Thursday, October 19, 2017

Homer and the Bible

Image result for death of hector


 Damien F. Mackey



“Finally, a spirit came forward, stood before the Lord and said, ‘I will entice him.’

‘By what means?’ the Lord asked.

‘I will go out and be a deceiving spirit in the mouths of all his prophets,’ he said.

‘You will succeed in enticing him,’ said the Lord. ‘Go and do it.’

So now the Lord has put a deceiving spirit in the mouths of all these prophets of yours.

The Lord has decreed disaster for you.”

I Kings 22:21-23


As has often been noted, this unusual incident of the ‘lying spirit’ finds its Greek correspondence - though I would prefer appropriation (a constant theme in this series) - in Homer’s The Iliad. An excellent account of this is provided by Bruce Louden, “Agamemnon and the Hebrew Bible”, though the author will adopt the standard view that the Bible was indebted to the pagan (Greek) version:



“Agamemnon and Ahab

Perhaps even more intriguing are correspondences between Agamemnon and Ahab. The latter, though a figure more supported by the historical record than David, not involved with the Philistines, not attended by an Achilles figure, nonetheless, his interactions with prophets, his deportment on the battlefield, and his highly aggressive wife, all find virtually exact parallels in Agamemnon. Ahab’s interactions with the prophets Elijah and Micaiah are even closer to Agamemnon’s than are Saul’s with Samuel, including verbal equivalents. I thus argue that the scribal tradition had, in Agamemnon, an established character type they knew to be a vehicle suited to how they wished to depict Ahab.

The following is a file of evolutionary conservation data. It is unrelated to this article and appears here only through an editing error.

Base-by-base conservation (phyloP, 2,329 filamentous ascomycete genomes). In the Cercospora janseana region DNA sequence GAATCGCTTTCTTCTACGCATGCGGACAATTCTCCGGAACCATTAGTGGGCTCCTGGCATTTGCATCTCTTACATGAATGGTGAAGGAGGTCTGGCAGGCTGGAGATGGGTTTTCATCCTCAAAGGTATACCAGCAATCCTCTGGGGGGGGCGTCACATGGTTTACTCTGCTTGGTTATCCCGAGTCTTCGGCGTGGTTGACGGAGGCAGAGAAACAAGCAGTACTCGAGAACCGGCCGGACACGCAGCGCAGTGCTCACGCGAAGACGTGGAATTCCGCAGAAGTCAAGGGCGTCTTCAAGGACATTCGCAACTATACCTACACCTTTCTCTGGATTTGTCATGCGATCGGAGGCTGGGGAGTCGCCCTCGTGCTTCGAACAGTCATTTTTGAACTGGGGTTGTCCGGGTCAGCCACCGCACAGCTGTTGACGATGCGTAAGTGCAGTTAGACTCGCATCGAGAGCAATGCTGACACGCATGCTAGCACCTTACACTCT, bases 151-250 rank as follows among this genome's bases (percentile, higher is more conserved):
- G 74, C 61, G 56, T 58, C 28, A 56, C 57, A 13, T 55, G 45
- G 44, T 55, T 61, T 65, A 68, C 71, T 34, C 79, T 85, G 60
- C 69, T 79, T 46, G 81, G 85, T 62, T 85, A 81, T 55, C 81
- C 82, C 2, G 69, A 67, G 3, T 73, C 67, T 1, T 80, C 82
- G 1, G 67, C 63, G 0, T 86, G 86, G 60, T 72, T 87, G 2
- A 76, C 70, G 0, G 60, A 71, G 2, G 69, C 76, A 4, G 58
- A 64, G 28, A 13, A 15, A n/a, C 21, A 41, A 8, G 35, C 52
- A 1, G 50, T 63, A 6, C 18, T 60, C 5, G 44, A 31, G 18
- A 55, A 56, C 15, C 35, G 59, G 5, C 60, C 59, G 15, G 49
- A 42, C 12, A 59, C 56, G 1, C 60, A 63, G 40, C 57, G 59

In Ahab’s disputes with his prophets Elijah and Micaiah, we revisit an earlier theme, but here the parallels are even closer with Agamemnon.

Ahab’s animosity toward Elijah is more pronounced, has undergone a longer period of gestation than Saul’s for Samuel, and resembles Agamemnon’s toward Calchas in Iliad 1. Ahab’s first words to Elijah are contemptuous (18:17), “As soon as Ahab saw Elijah, he said to him, ‘Is it you, you troubler of Israel?’” We cannot imagine Saul addressing Samuel this way, but this is precisely Agamemnon’s tone to his prophet Calchas, and to Chryses.